The singular energy and scope of imagination which characterize all Oriental tales, and especially that great typical representative of the species, the Arabian Nights, were my ceaseless marvel from earliest childhood. The book of Arabian and Turkish story has very few thoughtful readers among the nations of the West, who can rest contented with admiring its bold flights into unknown regions of imagery, and close the mystic pages that have enchanted them without an inquiry as to the influences which have turned the human mind into such rare channels of thought. Sooner or later comes the question of the producing causes, and it is in the power of few -- very few of us -- to answer that question aright.
We try to imitate Eastern narrative, but in vain. Our minds can find no clew to its strange, untrodden by-ways of speculation; our highest soarings are still in an atmosphere which feels heavy with the reek and damp of ordinary life. We fail to account for those storm-wrapped peaks of sublimity which hover over the path of Oriental story, or those beauties which, like rivers of Paradise, make music beside it. We are all of us taught to say, "The children of the East live under a sunnier sky than their Western brethren: they are the repositors of centuries of tradition; their semi-civilized imagination is unbound by the fetters of logic and the schools." But the Ionians once answered all these conditions, yet Homer sang no Eblis, no superhuman journey on the wings of genii through infinitudes of rosy ether. At one period of their history, France, Germany and England abounded in all the characteristics of the untutored Old-world mind, yet when did an echo of Oriental music ring from the lute of minstrel, minnesinger, or trouvére? The difference can not be accounted for by climate, religion, or manners. It is not the supernatural in Arabian story which is inexplicable, but the peculiar phase of the supernatural both in beauty and terror.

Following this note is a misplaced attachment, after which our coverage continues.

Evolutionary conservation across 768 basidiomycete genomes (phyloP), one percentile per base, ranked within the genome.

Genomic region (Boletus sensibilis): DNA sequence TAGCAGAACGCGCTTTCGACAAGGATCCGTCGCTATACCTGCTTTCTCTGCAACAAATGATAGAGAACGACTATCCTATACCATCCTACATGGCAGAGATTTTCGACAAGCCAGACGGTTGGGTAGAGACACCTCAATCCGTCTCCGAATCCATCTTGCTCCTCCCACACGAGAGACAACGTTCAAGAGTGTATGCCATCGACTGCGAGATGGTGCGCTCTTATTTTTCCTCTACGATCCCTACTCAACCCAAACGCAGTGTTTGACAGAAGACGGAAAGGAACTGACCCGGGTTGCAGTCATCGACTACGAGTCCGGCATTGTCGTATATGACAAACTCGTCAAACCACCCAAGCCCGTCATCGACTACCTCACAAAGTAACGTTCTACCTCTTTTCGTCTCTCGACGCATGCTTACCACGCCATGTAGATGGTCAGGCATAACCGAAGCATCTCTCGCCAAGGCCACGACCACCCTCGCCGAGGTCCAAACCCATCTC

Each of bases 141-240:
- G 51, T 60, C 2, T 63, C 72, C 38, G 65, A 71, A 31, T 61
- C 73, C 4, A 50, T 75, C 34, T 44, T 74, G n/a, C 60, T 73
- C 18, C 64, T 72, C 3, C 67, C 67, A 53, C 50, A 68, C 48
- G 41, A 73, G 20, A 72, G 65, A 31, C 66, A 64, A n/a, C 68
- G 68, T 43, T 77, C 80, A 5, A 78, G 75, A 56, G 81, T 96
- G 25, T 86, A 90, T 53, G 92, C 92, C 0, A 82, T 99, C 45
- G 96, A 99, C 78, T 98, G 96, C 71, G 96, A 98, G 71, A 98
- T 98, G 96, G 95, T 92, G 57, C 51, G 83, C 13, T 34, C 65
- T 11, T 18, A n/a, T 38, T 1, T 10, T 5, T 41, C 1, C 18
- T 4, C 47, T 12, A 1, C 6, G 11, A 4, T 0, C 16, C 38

I say inexplicable, because to me, in common with all around me, it bore this character for years. In later days, I believe, and now with all due modesty assert, I unlocked the secret, not by a hypothesis, not by processes of reasoning, but by journeying through those self-same fields of weird experience which are dinted by the sandals of the glorious old dreamers of the East. Standing on the same mounts of vision where they stood, listening to the same gurgling melody that broke from their enchanted fountains, yes, plunging into their rayless caverns of sorcery, and imprisoned with their genie in the unutterable silence of the fathomless sea, have I dearly bought the right to come to men with the chart of my wanderings in my hands, and unfold to them the foundations of the fabric of Oriental story.